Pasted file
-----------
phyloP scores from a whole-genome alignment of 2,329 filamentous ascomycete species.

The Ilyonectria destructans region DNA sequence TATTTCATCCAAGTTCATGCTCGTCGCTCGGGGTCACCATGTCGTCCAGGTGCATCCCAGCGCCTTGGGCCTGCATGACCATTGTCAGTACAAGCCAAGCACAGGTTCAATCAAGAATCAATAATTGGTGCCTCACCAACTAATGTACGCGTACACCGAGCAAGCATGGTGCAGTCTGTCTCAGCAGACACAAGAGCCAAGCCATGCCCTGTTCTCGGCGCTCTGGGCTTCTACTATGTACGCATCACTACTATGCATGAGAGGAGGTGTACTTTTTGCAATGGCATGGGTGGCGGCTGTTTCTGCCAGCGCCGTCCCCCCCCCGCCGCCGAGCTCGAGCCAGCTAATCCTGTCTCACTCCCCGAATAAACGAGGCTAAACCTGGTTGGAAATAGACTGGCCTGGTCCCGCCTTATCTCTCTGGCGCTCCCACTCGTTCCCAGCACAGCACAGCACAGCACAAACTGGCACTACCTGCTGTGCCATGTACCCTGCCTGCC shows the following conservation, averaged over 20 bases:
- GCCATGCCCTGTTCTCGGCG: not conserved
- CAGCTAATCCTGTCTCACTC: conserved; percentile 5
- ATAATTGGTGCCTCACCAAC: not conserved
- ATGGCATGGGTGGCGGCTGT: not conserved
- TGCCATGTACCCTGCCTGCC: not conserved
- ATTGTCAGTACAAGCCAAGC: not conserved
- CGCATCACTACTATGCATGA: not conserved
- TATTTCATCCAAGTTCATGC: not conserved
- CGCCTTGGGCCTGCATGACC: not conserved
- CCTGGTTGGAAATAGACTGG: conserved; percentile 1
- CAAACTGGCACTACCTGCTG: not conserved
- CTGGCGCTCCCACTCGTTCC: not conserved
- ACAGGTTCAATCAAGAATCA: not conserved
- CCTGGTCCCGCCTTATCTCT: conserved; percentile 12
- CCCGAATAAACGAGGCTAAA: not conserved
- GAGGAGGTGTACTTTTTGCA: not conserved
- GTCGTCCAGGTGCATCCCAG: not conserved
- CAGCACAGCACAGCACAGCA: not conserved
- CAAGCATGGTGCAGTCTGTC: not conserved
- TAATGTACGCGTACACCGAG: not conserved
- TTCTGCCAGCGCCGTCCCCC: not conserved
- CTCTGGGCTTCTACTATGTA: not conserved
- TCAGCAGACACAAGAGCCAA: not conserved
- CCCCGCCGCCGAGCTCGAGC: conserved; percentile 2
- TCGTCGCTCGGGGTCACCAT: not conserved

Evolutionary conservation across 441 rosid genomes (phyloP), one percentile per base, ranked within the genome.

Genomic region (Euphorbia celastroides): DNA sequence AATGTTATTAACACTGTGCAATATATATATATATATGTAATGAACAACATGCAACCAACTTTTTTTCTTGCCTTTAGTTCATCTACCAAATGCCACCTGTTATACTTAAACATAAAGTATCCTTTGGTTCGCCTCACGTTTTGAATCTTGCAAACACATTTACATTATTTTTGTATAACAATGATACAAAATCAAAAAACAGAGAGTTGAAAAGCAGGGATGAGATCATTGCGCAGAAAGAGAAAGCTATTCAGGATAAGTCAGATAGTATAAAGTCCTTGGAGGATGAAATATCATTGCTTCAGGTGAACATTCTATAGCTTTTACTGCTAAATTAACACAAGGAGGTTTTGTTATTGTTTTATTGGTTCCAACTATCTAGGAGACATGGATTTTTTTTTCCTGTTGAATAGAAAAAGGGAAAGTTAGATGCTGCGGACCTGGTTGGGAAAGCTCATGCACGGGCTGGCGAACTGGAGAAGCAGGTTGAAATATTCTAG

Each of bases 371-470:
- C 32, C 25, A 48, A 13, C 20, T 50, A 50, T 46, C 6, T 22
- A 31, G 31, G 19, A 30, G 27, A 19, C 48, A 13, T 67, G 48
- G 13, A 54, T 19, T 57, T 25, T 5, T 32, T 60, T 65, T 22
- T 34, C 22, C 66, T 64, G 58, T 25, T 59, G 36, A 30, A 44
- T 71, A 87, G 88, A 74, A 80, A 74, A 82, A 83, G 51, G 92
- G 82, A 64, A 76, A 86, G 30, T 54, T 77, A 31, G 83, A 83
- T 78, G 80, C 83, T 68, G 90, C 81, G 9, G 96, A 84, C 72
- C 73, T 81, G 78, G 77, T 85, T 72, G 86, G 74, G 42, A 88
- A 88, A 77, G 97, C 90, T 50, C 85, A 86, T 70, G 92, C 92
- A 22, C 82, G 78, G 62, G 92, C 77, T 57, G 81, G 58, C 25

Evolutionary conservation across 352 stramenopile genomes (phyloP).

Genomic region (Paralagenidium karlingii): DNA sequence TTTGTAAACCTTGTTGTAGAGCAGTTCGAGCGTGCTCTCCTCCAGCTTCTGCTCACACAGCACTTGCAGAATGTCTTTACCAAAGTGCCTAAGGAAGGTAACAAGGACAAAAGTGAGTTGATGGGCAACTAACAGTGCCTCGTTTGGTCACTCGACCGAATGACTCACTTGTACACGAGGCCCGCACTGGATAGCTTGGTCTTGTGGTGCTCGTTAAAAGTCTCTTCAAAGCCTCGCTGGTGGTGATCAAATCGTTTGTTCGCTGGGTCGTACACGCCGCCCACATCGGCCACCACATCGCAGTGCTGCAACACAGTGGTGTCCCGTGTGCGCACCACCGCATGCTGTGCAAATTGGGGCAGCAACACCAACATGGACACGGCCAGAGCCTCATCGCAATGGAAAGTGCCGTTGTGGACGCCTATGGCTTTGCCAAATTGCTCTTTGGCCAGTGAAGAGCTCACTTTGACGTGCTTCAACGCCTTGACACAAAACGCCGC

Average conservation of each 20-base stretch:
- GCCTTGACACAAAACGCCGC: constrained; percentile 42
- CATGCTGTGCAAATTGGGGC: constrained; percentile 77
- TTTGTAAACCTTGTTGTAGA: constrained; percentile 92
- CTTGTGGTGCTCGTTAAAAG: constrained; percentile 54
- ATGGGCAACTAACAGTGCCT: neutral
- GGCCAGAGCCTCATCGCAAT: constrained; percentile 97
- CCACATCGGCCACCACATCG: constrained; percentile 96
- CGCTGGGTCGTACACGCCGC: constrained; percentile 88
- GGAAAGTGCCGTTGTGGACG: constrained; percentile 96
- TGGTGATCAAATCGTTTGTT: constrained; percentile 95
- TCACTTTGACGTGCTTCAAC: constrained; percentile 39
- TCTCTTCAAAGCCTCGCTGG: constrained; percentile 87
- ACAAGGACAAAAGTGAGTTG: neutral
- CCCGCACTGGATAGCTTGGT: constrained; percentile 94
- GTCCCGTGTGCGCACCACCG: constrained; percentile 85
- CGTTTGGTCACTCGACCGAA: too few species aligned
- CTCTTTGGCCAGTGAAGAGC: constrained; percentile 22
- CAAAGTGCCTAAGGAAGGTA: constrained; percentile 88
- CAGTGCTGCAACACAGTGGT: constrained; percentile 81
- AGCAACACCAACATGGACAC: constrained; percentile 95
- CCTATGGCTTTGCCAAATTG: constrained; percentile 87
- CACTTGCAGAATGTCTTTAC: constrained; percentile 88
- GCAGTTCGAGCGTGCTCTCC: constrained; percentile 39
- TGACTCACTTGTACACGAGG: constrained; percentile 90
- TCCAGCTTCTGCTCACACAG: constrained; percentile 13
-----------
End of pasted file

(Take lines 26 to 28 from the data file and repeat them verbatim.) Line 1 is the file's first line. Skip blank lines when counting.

- CCCCGCCGCCGAGCTCGAGC: conserved; percentile 2
- TCGTCGCTCGGGGTCACCAT: not conserved

Evolutionary conservation across 441 rosid genomes (phyloP), one percentile per base, ranked within the genome.